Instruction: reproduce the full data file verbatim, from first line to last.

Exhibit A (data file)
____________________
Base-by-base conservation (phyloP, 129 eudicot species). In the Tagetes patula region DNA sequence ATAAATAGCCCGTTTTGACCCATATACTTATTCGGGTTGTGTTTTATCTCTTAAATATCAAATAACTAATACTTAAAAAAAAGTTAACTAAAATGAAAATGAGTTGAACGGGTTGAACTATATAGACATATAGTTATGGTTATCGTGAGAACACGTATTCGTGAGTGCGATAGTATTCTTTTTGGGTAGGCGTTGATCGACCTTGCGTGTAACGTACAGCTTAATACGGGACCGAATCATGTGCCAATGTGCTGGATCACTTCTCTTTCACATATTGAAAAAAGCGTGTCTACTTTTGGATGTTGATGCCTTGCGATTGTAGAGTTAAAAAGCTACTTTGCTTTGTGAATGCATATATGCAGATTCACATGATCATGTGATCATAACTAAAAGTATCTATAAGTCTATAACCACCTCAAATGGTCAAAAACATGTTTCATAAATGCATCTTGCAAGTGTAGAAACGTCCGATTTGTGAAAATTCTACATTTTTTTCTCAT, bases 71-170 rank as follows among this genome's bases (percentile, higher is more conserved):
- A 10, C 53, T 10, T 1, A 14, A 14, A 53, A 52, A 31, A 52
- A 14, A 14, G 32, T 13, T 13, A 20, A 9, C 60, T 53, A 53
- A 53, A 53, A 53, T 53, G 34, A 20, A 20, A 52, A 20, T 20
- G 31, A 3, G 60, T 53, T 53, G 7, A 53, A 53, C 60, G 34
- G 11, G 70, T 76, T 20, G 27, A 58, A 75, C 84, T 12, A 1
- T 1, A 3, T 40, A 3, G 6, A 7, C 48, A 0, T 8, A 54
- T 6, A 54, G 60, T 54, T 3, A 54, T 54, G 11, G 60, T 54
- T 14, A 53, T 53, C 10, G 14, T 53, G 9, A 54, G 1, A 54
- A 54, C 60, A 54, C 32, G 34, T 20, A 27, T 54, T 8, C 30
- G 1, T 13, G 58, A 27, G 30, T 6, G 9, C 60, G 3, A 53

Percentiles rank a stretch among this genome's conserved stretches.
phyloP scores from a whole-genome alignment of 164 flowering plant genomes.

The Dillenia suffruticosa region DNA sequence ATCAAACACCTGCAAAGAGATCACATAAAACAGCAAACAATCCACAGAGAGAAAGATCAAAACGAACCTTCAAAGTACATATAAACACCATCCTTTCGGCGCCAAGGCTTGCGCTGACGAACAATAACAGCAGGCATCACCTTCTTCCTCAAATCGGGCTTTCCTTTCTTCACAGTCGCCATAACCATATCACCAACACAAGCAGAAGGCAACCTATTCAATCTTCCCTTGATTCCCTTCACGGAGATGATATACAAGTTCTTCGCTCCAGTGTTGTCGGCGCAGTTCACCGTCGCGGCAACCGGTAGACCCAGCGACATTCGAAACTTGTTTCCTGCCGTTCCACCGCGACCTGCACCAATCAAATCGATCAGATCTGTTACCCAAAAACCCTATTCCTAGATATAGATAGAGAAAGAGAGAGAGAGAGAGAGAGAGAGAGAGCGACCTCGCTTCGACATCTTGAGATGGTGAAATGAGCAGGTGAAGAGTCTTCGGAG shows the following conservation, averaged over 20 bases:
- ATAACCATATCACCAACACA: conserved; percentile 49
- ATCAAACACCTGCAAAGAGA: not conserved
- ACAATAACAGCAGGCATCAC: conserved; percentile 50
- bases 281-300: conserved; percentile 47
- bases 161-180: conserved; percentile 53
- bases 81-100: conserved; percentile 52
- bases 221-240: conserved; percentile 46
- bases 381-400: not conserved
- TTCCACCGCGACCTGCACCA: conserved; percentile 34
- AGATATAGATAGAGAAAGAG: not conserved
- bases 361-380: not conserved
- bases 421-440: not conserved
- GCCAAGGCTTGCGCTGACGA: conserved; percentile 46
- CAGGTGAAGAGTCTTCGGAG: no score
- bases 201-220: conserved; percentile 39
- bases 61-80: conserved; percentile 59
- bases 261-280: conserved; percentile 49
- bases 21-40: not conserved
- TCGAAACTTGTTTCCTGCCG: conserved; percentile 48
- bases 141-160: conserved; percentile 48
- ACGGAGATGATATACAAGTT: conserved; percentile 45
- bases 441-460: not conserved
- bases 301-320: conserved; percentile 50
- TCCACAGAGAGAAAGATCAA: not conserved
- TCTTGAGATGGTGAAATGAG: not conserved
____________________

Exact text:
Base-by-base conservation (phyloP, 129 eudicot species). In the Tagetes patula region DNA sequence ATAAATAGCCCGTTTTGACCCATATACTTATTCGGGTTGTGTTTTATCTCTTAAATATCAAATAACTAATACTTAAAAAAAAGTTAACTAAAATGAAAATGAGTTGAACGGGTTGAACTATATAGACATATAGTTATGGTTATCGTGAGAACACGTATTCGTGAGTGCGATAGTATTCTTTTTGGGTAGGCGTTGATCGACCTTGCGTGTAACGTACAGCTTAATACGGGACCGAATCATGTGCCAATGTGCTGGATCACTTCTCTTTCACATATTGAAAAAAGCGTGTCTACTTTTGGATGTTGATGCCTTGCGATTGTAGAGTTAAAAAGCTACTTTGCTTTGTGAATGCATATATGCAGATTCACATGATCATGTGATCATAACTAAAAGTATCTATAAGTCTATAACCACCTCAAATGGTCAAAAACATGTTTCATAAATGCATCTTGCAAGTGTAGAAACGTCCGATTTGTGAAAATTCTACATTTTTTTCTCAT, bases 71-170 rank as follows among this genome's bases (percentile, higher is more conserved):
- A 10, C 53, T 10, T 1, A 14, A 14, A 53, A 52, A 31, A 52
- A 14, A 14, G 32, T 13, T 13, A 20, A 9, C 60, T 53, A 53
- A 53, A 53, A 53, T 53, G 34, A 20, A 20, A 52, A 20, T 20
- G 31, A 3, G 60, T 53, T 53, G 7, A 53, A 53, C 60, G 34
- G 11, G 70, T 76, T 20, G 27, A 58, A 75, C 84, T 12, A 1
- T 1, A 3, T 40, A 3, G 6, A 7, C 48, A 0, T 8, A 54
- T 6, A 54, G 60, T 54, T 3, A 54, T 54, G 11, G 60, T 54
- T 14, A 53, T 53, C 10, G 14, T 53, G 9, A 54, G 1, A 54
- A 54, C 60, A 54, C 32, G 34, T 20, A 27, T 54, T 8, C 30
- G 1, T 13, G 58, A 27, G 30, T 6, G 9, C 60, G 3, A 53

Percentiles rank a stretch among this genome's conserved stretches.
phyloP scores from a whole-genome alignment of 164 flowering plant genomes.

The Dillenia suffruticosa region DNA sequence ATCAAACACCTGCAAAGAGATCACATAAAACAGCAAACAATCCACAGAGAGAAAGATCAAAACGAACCTTCAAAGTACATATAAACACCATCCTTTCGGCGCCAAGGCTTGCGCTGACGAACAATAACAGCAGGCATCACCTTCTTCCTCAAATCGGGCTTTCCTTTCTTCACAGTCGCCATAACCATATCACCAACACAAGCAGAAGGCAACCTATTCAATCTTCCCTTGATTCCCTTCACGGAGATGATATACAAGTTCTTCGCTCCAGTGTTGTCGGCGCAGTTCACCGTCGCGGCAACCGGTAGACCCAGCGACATTCGAAACTTGTTTCCTGCCGTTCCACCGCGACCTGCACCAATCAAATCGATCAGATCTGTTACCCAAAAACCCTATTCCTAGATATAGATAGAGAAAGAGAGAGAGAGAGAGAGAGAGAGAGAGCGACCTCGCTTCGACATCTTGAGATGGTGAAATGAGCAGGTGAAGAGTCTTCGGAG shows the following conservation, averaged over 20 bases:
- ATAACCATATCACCAACACA: conserved; percentile 49
- ATCAAACACCTGCAAAGAGA: not conserved
- ACAATAACAGCAGGCATCAC: conserved; percentile 50
- bases 281-300: conserved; percentile 47
- bases 161-180: conserved; percentile 53
- bases 81-100: conserved; percentile 52
- bases 221-240: conserved; percentile 46
- bases 381-400: not conserved
- TTCCACCGCGACCTGCACCA: conserved; percentile 34
- AGATATAGATAGAGAAAGAG: not conserved
- bases 361-380: not conserved
- bases 421-440: not conserved
- GCCAAGGCTTGCGCTGACGA: conserved; percentile 46
- CAGGTGAAGAGTCTTCGGAG: no score
- bases 201-220: conserved; percentile 39
- bases 61-80: conserved; percentile 59
- bases 261-280: conserved; percentile 49
- bases 21-40: not conserved
- TCGAAACTTGTTTCCTGCCG: conserved; percentile 48
- bases 141-160: conserved; percentile 48
- ACGGAGATGATATACAAGTT: conserved; percentile 45
- bases 441-460: not conserved
- bases 301-320: conserved; percentile 50
- TCCACAGAGAGAAAGATCAA: not conserved
- TCTTGAGATGGTGAAATGAG: not conserved